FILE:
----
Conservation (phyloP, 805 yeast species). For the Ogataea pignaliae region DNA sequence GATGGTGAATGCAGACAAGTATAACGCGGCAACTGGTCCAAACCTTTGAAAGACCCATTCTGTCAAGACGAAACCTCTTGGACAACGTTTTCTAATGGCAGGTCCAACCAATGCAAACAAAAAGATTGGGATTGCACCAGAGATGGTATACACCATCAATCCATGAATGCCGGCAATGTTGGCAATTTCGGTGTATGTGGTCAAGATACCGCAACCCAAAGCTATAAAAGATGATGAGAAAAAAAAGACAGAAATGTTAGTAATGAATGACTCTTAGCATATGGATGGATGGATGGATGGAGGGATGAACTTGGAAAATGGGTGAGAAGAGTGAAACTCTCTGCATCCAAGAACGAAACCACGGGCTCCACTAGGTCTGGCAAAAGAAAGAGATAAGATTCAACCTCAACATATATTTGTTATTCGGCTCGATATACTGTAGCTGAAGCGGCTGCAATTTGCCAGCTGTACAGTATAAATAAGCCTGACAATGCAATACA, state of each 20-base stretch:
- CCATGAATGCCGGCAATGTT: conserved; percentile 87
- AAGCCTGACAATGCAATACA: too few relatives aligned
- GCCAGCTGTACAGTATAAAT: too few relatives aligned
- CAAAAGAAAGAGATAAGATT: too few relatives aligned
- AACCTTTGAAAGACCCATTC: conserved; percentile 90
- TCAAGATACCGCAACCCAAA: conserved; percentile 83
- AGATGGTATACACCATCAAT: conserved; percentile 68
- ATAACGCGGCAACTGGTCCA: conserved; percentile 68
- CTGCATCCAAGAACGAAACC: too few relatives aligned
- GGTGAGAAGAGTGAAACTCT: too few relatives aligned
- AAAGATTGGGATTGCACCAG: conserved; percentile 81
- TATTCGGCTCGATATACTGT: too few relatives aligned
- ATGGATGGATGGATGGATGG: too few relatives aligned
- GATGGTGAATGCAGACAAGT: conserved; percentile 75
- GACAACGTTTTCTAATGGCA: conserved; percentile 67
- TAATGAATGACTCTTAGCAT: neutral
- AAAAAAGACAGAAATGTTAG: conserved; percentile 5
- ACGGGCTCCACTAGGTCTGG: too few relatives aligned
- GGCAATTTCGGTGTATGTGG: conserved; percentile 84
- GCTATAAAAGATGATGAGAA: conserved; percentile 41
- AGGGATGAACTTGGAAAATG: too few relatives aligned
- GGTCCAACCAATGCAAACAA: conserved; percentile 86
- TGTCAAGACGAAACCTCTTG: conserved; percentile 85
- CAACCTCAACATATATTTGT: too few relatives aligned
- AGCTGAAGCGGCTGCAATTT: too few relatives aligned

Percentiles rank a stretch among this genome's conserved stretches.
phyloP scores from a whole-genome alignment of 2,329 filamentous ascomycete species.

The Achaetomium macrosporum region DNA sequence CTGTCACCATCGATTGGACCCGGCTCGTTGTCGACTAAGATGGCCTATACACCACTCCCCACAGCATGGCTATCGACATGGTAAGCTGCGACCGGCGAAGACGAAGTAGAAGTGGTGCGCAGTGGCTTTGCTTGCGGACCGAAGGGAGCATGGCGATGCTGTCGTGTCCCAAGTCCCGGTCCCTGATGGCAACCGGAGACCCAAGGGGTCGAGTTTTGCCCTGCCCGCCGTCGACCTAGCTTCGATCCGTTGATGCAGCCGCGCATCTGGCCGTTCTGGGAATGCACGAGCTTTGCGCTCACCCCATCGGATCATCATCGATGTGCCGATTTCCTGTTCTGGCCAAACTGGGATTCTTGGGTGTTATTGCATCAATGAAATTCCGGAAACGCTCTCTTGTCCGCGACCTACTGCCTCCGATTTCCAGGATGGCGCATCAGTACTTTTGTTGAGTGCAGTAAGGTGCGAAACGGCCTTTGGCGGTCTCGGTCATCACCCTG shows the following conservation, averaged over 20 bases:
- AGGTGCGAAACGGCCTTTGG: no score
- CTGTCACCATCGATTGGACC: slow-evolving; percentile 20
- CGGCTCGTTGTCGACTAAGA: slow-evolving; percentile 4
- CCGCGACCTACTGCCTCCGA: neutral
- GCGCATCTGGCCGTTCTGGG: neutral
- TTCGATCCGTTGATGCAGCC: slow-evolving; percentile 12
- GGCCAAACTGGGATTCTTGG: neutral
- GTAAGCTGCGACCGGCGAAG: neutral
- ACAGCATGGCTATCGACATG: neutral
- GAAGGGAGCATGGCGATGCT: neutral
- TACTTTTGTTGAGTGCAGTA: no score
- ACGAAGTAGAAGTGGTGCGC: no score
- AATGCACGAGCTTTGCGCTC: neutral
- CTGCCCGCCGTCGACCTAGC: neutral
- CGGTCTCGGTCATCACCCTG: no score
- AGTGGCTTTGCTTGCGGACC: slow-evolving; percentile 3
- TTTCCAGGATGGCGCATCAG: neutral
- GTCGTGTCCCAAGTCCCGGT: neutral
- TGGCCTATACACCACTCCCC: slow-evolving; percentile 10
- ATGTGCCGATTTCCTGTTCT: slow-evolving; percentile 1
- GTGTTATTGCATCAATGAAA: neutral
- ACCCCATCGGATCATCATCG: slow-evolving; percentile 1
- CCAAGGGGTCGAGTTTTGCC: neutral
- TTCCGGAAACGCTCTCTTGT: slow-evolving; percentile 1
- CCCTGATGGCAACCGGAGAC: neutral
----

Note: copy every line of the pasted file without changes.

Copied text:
Conservation (phyloP, 805 yeast species). For the Ogataea pignaliae region DNA sequence GATGGTGAATGCAGACAAGTATAACGCGGCAACTGGTCCAAACCTTTGAAAGACCCATTCTGTCAAGACGAAACCTCTTGGACAACGTTTTCTAATGGCAGGTCCAACCAATGCAAACAAAAAGATTGGGATTGCACCAGAGATGGTATACACCATCAATCCATGAATGCCGGCAATGTTGGCAATTTCGGTGTATGTGGTCAAGATACCGCAACCCAAAGCTATAAAAGATGATGAGAAAAAAAAGACAGAAATGTTAGTAATGAATGACTCTTAGCATATGGATGGATGGATGGATGGAGGGATGAACTTGGAAAATGGGTGAGAAGAGTGAAACTCTCTGCATCCAAGAACGAAACCACGGGCTCCACTAGGTCTGGCAAAAGAAAGAGATAAGATTCAACCTCAACATATATTTGTTATTCGGCTCGATATACTGTAGCTGAAGCGGCTGCAATTTGCCAGCTGTACAGTATAAATAAGCCTGACAATGCAATACA, state of each 20-base stretch:
- CCATGAATGCCGGCAATGTT: conserved; percentile 87
- AAGCCTGACAATGCAATACA: too few relatives aligned
- GCCAGCTGTACAGTATAAAT: too few relatives aligned
- CAAAAGAAAGAGATAAGATT: too few relatives aligned
- AACCTTTGAAAGACCCATTC: conserved; percentile 90
- TCAAGATACCGCAACCCAAA: conserved; percentile 83
- AGATGGTATACACCATCAAT: conserved; percentile 68
- ATAACGCGGCAACTGGTCCA: conserved; percentile 68
- CTGCATCCAAGAACGAAACC: too few relatives aligned
- GGTGAGAAGAGTGAAACTCT: too few relatives aligned
- AAAGATTGGGATTGCACCAG: conserved; percentile 81
- TATTCGGCTCGATATACTGT: too few relatives aligned
- ATGGATGGATGGATGGATGG: too few relatives aligned
- GATGGTGAATGCAGACAAGT: conserved; percentile 75
- GACAACGTTTTCTAATGGCA: conserved; percentile 67
- TAATGAATGACTCTTAGCAT: neutral
- AAAAAAGACAGAAATGTTAG: conserved; percentile 5
- ACGGGCTCCACTAGGTCTGG: too few relatives aligned
- GGCAATTTCGGTGTATGTGG: conserved; percentile 84
- GCTATAAAAGATGATGAGAA: conserved; percentile 41
- AGGGATGAACTTGGAAAATG: too few relatives aligned
- GGTCCAACCAATGCAAACAA: conserved; percentile 86
- TGTCAAGACGAAACCTCTTG: conserved; percentile 85
- CAACCTCAACATATATTTGT: too few relatives aligned
- AGCTGAAGCGGCTGCAATTT: too few relatives aligned

Percentiles rank a stretch among this genome's conserved stretches.
phyloP scores from a whole-genome alignment of 2,329 filamentous ascomycete species.

The Achaetomium macrosporum region DNA sequence CTGTCACCATCGATTGGACCCGGCTCGTTGTCGACTAAGATGGCCTATACACCACTCCCCACAGCATGGCTATCGACATGGTAAGCTGCGACCGGCGAAGACGAAGTAGAAGTGGTGCGCAGTGGCTTTGCTTGCGGACCGAAGGGAGCATGGCGATGCTGTCGTGTCCCAAGTCCCGGTCCCTGATGGCAACCGGAGACCCAAGGGGTCGAGTTTTGCCCTGCCCGCCGTCGACCTAGCTTCGATCCGTTGATGCAGCCGCGCATCTGGCCGTTCTGGGAATGCACGAGCTTTGCGCTCACCCCATCGGATCATCATCGATGTGCCGATTTCCTGTTCTGGCCAAACTGGGATTCTTGGGTGTTATTGCATCAATGAAATTCCGGAAACGCTCTCTTGTCCGCGACCTACTGCCTCCGATTTCCAGGATGGCGCATCAGTACTTTTGTTGAGTGCAGTAAGGTGCGAAACGGCCTTTGGCGGTCTCGGTCATCACCCTG shows the following conservation, averaged over 20 bases:
- AGGTGCGAAACGGCCTTTGG: no score
- CTGTCACCATCGATTGGACC: slow-evolving; percentile 20
- CGGCTCGTTGTCGACTAAGA: slow-evolving; percentile 4
- CCGCGACCTACTGCCTCCGA: neutral
- GCGCATCTGGCCGTTCTGGG: neutral
- TTCGATCCGTTGATGCAGCC: slow-evolving; percentile 12
- GGCCAAACTGGGATTCTTGG: neutral
- GTAAGCTGCGACCGGCGAAG: neutral
- ACAGCATGGCTATCGACATG: neutral
- GAAGGGAGCATGGCGATGCT: neutral
- TACTTTTGTTGAGTGCAGTA: no score
- ACGAAGTAGAAGTGGTGCGC: no score
- AATGCACGAGCTTTGCGCTC: neutral
- CTGCCCGCCGTCGACCTAGC: neutral
- CGGTCTCGGTCATCACCCTG: no score
- AGTGGCTTTGCTTGCGGACC: slow-evolving; percentile 3
- TTTCCAGGATGGCGCATCAG: neutral
- GTCGTGTCCCAAGTCCCGGT: neutral
- TGGCCTATACACCACTCCCC: slow-evolving; percentile 10
- ATGTGCCGATTTCCTGTTCT: slow-evolving; percentile 1
- GTGTTATTGCATCAATGAAA: neutral
- ACCCCATCGGATCATCATCG: slow-evolving; percentile 1
- CCAAGGGGTCGAGTTTTGCC: neutral
- TTCCGGAAACGCTCTCTTGT: slow-evolving; percentile 1
- CCCTGATGGCAACCGGAGAC: neutral